An old joke goes that it has been a busy year for Pluto: from being discovered and hailed as the ninth planet in the Solar System, to being demoted to the status of a dwarf planet, and finally becoming front page news thanks to spectacular photos sent back by a space probe. And all this in less than a year… a Plutonian year, since Pluto takes just over 247 Earth years to complete a full orbit around the Sun. From its accidental discovery to the surprises revealed by its recent scientific study, Pluto seems to exert an attraction that, even though it hasn’t been considered a planet since 2006, has nevertheless turned it into a bona fide star.
When in the 1840s the perturbations observed in the orbit of Uranus led to the discovery of Neptune, the calculations of some astronomers suggested that this was not all, and that there were still other planets to be discovered beyond the eighth. In the early 20th century, mathematician and entrepreneur Percival Lowell was determined that the ultimate legacy of his life would be the discovery of what he called “Planet X”, after his unsuccessful attempt to convince the scientific community of the existence of artificial canals on Mars. From his observatory in Flagstaff (Arizona) and with the collaboration of astronomer William Henry Pickering, Lowell put at the head of a team of “human computers” the physicist Elizabeth Williams, one of the first women graduates of the Massachusetts Institute of Technology whose contribution was key, but whose name has been almost forgotten.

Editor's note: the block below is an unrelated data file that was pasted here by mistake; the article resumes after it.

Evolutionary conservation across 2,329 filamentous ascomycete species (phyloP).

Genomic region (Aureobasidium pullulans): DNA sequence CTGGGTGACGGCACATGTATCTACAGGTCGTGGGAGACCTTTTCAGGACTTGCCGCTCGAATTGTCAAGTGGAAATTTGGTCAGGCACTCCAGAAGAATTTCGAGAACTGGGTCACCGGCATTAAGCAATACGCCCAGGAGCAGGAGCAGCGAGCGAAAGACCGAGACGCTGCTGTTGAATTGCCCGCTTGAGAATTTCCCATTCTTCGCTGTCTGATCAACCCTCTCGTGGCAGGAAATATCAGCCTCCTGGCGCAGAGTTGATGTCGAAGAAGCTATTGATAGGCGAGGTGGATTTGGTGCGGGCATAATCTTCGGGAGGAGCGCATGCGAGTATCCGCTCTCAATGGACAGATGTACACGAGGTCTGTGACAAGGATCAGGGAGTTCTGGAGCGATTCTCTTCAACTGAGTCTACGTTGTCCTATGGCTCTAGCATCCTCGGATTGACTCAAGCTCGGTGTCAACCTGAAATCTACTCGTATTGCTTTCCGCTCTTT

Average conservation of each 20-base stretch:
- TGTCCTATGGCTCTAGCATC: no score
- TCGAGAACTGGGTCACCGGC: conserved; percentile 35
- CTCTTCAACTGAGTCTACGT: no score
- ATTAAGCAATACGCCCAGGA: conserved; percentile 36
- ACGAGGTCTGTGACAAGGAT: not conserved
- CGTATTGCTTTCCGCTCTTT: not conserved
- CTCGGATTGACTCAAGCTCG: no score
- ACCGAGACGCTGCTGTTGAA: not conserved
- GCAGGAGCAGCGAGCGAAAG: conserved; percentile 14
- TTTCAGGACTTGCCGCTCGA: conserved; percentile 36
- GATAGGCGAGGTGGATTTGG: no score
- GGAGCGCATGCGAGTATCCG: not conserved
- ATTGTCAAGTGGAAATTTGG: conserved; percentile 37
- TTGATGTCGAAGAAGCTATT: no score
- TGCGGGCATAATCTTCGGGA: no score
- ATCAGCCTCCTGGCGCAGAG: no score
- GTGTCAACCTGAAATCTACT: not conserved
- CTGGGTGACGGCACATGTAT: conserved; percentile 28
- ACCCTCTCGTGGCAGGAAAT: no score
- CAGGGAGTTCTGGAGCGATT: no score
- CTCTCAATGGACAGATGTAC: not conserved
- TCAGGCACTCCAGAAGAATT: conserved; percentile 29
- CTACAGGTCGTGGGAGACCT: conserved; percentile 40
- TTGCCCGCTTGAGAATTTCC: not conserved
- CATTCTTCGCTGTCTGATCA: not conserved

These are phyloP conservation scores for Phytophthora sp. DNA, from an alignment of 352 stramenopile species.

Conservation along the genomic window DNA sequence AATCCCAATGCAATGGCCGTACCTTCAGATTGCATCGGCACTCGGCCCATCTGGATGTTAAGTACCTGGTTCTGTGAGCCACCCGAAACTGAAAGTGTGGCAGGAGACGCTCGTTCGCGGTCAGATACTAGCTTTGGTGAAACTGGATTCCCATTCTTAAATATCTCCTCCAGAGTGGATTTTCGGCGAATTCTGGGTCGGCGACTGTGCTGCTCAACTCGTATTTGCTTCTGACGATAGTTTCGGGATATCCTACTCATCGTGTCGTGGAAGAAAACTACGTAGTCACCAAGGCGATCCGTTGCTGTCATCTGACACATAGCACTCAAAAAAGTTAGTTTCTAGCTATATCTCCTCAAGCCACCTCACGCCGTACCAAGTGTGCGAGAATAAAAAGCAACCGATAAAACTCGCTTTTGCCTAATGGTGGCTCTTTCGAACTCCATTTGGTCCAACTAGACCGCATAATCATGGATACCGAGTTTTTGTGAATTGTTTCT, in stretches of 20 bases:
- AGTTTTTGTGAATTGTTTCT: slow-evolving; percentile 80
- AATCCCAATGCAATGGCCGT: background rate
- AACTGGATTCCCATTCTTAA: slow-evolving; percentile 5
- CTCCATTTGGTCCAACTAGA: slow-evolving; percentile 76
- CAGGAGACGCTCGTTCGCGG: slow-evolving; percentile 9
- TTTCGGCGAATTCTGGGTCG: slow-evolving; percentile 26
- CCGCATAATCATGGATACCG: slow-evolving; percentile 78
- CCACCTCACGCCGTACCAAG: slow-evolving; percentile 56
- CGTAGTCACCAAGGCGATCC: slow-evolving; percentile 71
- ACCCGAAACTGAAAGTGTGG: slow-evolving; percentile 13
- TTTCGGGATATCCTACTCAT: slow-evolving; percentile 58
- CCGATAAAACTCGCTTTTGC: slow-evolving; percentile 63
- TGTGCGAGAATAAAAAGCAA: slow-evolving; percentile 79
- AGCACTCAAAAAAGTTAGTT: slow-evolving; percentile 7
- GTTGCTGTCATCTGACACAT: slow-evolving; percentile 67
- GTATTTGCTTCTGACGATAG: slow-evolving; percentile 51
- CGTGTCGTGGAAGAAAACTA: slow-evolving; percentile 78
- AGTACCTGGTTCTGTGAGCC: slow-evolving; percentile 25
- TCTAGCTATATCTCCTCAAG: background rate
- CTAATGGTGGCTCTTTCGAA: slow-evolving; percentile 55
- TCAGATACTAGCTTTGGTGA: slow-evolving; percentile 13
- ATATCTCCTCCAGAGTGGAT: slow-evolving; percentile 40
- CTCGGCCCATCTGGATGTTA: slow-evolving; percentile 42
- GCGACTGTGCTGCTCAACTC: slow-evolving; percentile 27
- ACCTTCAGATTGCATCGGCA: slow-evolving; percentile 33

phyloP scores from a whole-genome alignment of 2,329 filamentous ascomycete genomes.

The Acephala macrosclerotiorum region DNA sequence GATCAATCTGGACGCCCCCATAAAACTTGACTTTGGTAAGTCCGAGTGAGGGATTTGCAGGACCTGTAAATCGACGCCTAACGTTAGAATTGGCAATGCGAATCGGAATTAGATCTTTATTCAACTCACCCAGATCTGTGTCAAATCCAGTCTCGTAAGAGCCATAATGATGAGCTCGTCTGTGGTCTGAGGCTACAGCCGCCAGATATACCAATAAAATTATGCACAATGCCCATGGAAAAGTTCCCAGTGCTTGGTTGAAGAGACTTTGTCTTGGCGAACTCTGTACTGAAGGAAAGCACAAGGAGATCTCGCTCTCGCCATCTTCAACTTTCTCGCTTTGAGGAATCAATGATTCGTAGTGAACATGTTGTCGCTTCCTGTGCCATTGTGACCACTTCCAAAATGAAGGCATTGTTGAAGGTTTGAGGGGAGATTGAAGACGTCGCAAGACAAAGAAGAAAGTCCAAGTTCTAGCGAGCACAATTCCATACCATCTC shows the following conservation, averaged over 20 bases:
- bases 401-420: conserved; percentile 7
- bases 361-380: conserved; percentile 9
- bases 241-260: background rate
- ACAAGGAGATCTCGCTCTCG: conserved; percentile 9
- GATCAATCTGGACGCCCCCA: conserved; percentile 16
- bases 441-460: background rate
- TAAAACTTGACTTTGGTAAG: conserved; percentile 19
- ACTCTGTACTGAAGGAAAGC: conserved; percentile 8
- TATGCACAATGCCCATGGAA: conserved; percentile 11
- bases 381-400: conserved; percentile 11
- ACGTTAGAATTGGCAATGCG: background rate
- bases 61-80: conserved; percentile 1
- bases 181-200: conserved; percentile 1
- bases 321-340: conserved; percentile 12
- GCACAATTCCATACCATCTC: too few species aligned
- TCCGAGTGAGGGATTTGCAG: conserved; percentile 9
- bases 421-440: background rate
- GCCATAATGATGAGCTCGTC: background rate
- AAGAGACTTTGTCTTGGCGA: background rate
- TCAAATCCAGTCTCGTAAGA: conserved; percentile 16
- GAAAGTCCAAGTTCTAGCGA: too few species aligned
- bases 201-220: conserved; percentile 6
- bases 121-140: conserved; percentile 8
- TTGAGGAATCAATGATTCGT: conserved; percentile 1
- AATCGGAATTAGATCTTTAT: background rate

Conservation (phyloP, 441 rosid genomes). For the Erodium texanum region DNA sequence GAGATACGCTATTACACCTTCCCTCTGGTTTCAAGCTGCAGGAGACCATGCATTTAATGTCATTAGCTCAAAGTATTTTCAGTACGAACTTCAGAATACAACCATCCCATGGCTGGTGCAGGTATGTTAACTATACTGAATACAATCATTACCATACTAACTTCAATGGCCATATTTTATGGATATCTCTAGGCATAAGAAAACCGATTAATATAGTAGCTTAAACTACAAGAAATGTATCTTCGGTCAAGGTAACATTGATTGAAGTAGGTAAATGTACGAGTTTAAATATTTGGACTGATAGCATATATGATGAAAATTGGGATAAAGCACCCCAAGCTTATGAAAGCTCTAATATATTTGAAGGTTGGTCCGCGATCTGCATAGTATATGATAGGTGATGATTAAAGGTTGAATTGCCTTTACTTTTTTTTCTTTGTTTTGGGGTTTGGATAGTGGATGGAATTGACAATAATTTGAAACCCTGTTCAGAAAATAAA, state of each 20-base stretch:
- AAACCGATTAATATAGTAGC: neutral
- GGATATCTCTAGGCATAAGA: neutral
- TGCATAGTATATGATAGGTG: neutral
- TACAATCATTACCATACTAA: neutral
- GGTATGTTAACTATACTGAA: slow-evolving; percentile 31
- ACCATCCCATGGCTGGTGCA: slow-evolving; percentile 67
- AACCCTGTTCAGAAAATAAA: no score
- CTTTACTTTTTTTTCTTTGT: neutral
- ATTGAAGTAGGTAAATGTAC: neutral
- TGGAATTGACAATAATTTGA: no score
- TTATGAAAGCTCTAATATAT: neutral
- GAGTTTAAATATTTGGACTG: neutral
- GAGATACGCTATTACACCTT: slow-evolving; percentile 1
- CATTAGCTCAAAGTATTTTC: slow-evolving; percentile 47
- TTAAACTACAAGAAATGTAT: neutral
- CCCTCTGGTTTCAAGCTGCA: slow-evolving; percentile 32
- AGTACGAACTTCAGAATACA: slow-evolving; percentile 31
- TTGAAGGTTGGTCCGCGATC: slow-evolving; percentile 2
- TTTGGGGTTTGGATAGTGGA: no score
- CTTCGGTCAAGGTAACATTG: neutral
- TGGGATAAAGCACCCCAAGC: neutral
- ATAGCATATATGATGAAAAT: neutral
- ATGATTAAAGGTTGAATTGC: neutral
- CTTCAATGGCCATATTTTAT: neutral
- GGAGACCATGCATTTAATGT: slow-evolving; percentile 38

Tombaugh’s achievement and the blink comparator
Lowell died in 1916 without his discovery, and the search for Planet X was sidelined for more than a decade. In 1929, the director of the Lowell Observatory, Vesto Melvin Slipher, revived the project by assigning it to a 23-year-old Kansas farmer who had built his own telescope from automobile and farm machinery parts, and whose astronomical drawings had impressed him. The assignment Clyde Tombaugh received was not particularly inspiring: take countless photographs of sections of the sky two weeks apart and compare them with a blink comparator to detect objects that had changed position, thereby distinguishing stars from planets. But after two million stars photographed, Tombaugh finally succeeded: on 18 February 1930 he found his planet.